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BY ALINE REYNOLDS | In an effort to curb greenhouse gas pollution, New York City buildings will be tapping into natural gas rather than dirty fossil fuels for their electricity supply, as advocated by Mayor Michael Bloomberg and other city and state officials.
The conversion plan is being met with opposition by a group of environmental activists, who claim the switch to natural gas will delay the widely accepted long-term goal of switching to solar, wind and other renewable forms of energy.
“We don’t believe that a transition period is necessary — in fact, it will undermine the conversion to other forms of energy,” said Lisa DiCaprio, a professor of social sciences at New York University, who joined the group of activists at an Aug. 4. demonstration dubbed “the Solar Party of City Hall.” It took place at the Centre Street entrance of City Hall Park.
Specifically, the group was rallying against the Mayor’s latest plan to install a $1.6 million natural gas fuel cell at City Hall by the end of 2011, rather than rooftop solar panels. The Mayor’s office initially proposed to install solar panels to power part of the three-story historic building in the spring of 2010, but nixed the plan earlier this year after discovering the system would be more costly and less energy-efficient than a natural gas-powered fuel cell.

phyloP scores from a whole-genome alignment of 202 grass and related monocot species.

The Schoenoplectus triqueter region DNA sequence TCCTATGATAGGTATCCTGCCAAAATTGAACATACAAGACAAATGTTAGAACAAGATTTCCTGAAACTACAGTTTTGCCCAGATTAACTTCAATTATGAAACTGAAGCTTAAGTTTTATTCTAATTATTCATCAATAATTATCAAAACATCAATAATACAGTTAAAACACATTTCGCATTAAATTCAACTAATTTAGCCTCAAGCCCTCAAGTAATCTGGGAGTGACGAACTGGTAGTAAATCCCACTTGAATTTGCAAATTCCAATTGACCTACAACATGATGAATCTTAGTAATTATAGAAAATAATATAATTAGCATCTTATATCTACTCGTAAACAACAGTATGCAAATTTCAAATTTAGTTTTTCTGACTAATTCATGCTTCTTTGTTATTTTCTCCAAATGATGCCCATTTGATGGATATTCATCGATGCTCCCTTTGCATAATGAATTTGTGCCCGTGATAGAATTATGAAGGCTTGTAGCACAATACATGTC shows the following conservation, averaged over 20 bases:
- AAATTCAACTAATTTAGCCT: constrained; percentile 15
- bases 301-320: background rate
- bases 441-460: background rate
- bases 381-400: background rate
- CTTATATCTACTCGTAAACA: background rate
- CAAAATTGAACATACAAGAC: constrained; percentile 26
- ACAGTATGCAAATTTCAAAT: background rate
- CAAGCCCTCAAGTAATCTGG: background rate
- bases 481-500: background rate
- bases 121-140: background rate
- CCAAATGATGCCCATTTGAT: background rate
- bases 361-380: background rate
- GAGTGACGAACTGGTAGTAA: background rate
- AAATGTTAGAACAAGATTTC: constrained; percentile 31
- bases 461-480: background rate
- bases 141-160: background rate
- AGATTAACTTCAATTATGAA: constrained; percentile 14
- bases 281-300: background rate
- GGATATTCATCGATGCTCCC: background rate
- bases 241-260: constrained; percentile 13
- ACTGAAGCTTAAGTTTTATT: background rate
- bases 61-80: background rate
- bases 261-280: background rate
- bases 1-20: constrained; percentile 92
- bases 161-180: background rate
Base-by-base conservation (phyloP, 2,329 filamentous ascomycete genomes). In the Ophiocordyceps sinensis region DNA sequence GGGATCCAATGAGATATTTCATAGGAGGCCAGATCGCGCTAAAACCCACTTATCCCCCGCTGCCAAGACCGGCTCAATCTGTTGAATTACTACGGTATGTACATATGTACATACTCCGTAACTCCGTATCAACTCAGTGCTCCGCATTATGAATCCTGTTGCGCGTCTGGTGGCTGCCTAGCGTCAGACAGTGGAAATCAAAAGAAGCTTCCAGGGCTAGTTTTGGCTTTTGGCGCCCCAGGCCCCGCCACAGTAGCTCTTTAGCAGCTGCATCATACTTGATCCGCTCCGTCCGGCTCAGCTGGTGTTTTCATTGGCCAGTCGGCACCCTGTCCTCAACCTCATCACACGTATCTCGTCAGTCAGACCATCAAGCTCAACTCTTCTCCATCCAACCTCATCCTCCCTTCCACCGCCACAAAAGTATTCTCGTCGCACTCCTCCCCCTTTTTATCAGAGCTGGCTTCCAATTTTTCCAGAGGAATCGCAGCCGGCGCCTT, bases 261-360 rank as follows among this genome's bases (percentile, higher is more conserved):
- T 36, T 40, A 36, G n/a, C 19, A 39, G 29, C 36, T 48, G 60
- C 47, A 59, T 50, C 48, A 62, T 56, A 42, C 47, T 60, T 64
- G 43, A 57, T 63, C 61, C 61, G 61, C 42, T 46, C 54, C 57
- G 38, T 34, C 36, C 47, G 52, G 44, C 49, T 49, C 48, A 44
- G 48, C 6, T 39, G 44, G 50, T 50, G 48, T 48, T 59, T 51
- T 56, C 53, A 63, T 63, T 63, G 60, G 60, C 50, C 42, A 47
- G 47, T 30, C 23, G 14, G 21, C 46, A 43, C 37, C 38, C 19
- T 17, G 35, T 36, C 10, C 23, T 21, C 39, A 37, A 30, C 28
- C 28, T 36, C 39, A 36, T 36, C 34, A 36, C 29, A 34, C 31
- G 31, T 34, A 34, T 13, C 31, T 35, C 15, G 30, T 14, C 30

The solar panels were never a truly viable option because, “[the panels] would have provided a minimal amount of electricity covering a small fraction of City Hall’s total usage,” according to Andrew Brent, a spokesperson for the Mayor.
The chemical reactions that take place in fuel cells to generate electricity do not involve any harmful emissions to the environment, according to Lawrence Gutterman, associate partner at Beyer Blinder Belle architects and planners. And the fuel cells are far more environmentally sustainable than if City Hall were kept on the grid.
But the activists are not convinced. Natural gas is still a fossil fuel, they say, and is responsible for 22 percent of greenhouse gas emissions in the U.S., according to a 2009 report published by the U.S. Energy Information Administration.
“If the Mayor decides to put fuel cells here, then it’s his way of converting the entire city to natural gas, and we’d be moving in a really horrible direction,” said Rezwana Zafar, an intern at Food & Water Watch, an organization that helped organize the Aug. 4 demonstration.
The fuel cell installation could further promote the use of hydraulic fracturing, or hydrofracking, a highly controversial drilling technique used to extract natural gas that has been proposed for implementation in upstate New York.
And, although natural gas fuel cells emit approximately 60 percent less carbon dioxide than do traditional combustion engines, the units are still fueled by a fossil fuel. According to DiCaprio, recent studies indicate that the overall carbon footprint associated with hydrofracking is comparable to that of oil or coal.
“The city and state are just looking at the greenhouse gas emissions at ther point of use. We want the decision to be made with regard to the environmental impact of the entire cycle, including production and transportation,” said DiCaprio.